Exploring Math through Social Justice Context Problems
This paper investigates pre-service secondary teachers’ perceptions of learning and teaching mathematics through extended explorations that are contextualized in issues of social importance. The study is situated within a research program concerned with mathematical knowledge used in, and useful for, teaching, and how such knowledge may be fostered in teacher education programs.
This paper presents a case study of a mathematics teacher educator, Leanne, and her story of trying to support the development of two pre-service elementary school teachers with recognized learning disabilities. We analyze data through a lens of mathematical knowledge for teaching, focusing in particular on concerns and tensions about (i) maintaining academic rigor while meeting the emotional, cognitive and pedagogical needs of her students, (ii) seemingly opposing pedagogies between special education and mathematics education practices, and (iii) equitable opportunities for teachers with disabilities and the consequences for their potential pupils. We offer an analysis of Leanne’s personal struggle, highlighting implications for teacher education and offering recommendations for future research.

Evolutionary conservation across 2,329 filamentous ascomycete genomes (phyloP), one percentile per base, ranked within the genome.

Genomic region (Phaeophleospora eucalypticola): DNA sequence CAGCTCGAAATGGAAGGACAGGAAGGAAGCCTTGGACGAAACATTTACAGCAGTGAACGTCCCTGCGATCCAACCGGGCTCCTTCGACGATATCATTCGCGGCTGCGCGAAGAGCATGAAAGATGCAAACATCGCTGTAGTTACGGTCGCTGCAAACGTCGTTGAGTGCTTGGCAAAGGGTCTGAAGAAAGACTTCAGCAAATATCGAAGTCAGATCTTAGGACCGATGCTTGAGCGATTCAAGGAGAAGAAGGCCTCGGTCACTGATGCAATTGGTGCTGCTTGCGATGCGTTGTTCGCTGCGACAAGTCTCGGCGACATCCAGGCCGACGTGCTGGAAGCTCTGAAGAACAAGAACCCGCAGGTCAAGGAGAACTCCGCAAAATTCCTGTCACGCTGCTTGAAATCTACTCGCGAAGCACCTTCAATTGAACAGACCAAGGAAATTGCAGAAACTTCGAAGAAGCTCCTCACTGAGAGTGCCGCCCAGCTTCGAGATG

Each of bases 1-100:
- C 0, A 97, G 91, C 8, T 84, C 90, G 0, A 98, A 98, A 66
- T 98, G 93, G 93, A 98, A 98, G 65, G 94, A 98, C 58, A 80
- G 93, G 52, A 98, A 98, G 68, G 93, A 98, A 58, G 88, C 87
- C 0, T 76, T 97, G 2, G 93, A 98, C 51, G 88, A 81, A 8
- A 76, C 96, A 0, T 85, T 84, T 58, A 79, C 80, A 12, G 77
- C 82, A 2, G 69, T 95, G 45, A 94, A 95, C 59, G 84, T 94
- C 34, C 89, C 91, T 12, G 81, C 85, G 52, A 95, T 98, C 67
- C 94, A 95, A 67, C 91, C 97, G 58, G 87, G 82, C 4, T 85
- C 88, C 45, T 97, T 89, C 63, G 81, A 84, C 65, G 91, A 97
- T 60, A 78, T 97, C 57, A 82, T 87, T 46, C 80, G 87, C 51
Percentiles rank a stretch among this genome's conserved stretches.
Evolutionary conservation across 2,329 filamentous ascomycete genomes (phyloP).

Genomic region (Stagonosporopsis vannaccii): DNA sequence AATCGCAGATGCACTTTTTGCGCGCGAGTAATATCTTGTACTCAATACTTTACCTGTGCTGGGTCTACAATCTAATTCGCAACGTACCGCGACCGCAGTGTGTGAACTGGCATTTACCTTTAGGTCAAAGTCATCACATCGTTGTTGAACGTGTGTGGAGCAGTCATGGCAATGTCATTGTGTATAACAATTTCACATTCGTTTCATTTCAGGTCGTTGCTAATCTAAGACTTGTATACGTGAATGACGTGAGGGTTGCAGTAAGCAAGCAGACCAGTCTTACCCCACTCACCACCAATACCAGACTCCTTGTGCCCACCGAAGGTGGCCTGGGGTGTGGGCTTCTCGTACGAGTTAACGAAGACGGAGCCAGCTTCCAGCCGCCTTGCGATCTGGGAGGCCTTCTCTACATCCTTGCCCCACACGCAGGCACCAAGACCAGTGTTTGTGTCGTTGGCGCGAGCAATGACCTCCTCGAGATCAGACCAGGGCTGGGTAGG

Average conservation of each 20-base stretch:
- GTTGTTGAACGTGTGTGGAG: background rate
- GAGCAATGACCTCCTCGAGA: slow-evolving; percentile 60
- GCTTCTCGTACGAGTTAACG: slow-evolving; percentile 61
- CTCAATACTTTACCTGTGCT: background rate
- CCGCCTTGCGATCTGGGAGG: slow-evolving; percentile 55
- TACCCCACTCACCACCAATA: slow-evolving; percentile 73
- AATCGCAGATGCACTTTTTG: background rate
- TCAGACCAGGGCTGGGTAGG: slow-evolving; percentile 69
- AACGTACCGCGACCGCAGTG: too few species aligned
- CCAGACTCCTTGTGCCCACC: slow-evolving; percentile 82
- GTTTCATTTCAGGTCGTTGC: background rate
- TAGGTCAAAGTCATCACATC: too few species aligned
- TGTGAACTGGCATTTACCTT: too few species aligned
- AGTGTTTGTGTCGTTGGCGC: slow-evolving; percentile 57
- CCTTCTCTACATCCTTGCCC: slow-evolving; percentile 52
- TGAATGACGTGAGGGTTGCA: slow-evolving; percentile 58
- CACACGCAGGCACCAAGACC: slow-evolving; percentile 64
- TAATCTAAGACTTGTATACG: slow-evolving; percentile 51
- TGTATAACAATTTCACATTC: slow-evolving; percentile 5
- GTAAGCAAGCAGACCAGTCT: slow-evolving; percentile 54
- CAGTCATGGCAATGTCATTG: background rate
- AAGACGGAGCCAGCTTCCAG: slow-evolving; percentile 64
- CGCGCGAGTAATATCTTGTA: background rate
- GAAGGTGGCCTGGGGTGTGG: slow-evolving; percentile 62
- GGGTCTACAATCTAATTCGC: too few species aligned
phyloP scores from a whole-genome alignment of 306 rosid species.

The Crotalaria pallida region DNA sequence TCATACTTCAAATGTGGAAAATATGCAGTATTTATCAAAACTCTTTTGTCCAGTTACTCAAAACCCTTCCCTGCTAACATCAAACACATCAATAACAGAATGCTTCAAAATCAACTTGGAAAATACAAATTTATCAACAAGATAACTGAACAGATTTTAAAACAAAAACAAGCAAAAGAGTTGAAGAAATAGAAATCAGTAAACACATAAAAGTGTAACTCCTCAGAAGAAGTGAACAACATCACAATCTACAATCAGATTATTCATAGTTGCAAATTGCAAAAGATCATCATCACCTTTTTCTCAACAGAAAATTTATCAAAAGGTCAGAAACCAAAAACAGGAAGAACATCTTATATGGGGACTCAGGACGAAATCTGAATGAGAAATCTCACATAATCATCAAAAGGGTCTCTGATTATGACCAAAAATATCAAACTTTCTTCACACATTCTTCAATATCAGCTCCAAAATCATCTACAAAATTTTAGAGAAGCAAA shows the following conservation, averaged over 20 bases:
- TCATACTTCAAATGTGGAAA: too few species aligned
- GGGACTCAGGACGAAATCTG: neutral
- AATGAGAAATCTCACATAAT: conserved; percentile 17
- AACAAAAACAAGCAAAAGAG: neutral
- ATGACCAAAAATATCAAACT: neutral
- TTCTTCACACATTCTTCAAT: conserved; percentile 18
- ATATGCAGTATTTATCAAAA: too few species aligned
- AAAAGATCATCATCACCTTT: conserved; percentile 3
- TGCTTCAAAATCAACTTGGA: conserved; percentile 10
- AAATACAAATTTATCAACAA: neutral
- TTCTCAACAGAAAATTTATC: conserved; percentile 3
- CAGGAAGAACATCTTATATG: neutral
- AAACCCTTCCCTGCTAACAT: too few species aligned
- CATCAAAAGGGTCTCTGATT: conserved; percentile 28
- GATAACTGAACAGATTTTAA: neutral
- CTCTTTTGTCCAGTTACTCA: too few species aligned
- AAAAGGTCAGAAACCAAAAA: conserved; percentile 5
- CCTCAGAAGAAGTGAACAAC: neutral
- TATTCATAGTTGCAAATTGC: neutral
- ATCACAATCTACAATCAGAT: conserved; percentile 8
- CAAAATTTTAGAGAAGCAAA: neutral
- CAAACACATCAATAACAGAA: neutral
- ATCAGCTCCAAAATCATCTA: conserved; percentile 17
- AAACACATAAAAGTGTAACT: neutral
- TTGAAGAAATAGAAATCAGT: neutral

This chapter presents tasks and task structures for incorporating socially relevant mathematical explorations in secondary school learning. We introduce and develop Social Justice Context Problems, highlighting issues in food affordability, fairness, and bullying, with connections to Canadian curricula. The structure for our tasks is discussed, and draws upon the constructs of Rich Learning Tasks and Teaching Math for Social Justice. The discussion of examples that we develop includes classroom-ready resources and techniques. We conclude the chapter with a summary of further tasks from math education literature.